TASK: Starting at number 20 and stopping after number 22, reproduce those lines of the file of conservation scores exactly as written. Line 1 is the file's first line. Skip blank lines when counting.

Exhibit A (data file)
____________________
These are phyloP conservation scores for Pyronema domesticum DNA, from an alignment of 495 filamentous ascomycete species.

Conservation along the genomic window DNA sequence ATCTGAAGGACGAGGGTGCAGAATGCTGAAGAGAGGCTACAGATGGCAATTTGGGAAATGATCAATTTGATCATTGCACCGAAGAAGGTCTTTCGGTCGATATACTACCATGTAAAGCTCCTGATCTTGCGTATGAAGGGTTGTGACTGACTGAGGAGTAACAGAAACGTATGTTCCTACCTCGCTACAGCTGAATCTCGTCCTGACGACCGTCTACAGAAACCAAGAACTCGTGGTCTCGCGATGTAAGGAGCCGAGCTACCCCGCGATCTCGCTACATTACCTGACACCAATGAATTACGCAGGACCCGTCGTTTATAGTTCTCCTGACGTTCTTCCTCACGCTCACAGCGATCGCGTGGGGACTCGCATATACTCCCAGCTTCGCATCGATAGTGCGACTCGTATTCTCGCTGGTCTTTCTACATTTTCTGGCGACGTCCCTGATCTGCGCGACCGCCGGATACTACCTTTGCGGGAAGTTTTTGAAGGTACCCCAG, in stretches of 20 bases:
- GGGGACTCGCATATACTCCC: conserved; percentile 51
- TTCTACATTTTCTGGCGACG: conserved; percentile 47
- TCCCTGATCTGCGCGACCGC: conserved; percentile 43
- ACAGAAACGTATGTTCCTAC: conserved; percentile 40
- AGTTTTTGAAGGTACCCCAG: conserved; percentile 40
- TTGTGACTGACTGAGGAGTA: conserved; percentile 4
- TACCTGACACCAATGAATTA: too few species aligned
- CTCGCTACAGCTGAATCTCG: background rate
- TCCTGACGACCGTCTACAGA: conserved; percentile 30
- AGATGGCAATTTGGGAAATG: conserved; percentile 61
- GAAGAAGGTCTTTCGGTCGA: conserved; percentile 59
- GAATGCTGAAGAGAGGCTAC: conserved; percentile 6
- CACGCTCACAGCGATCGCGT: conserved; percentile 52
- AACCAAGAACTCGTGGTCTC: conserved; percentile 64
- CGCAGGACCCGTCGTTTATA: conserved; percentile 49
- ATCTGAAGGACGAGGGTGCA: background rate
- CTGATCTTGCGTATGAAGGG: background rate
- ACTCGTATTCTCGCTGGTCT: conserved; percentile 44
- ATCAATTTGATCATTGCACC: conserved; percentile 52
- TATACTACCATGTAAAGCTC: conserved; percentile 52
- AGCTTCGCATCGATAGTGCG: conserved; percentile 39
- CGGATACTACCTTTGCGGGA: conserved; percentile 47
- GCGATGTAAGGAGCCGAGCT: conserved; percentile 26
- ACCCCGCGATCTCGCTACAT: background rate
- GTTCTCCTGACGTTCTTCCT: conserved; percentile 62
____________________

- ACTCGTATTCTCGCTGGTCT: conserved; percentile 44
- ATCAATTTGATCATTGCACC: conserved; percentile 52
- TATACTACCATGTAAAGCTC: conserved; percentile 52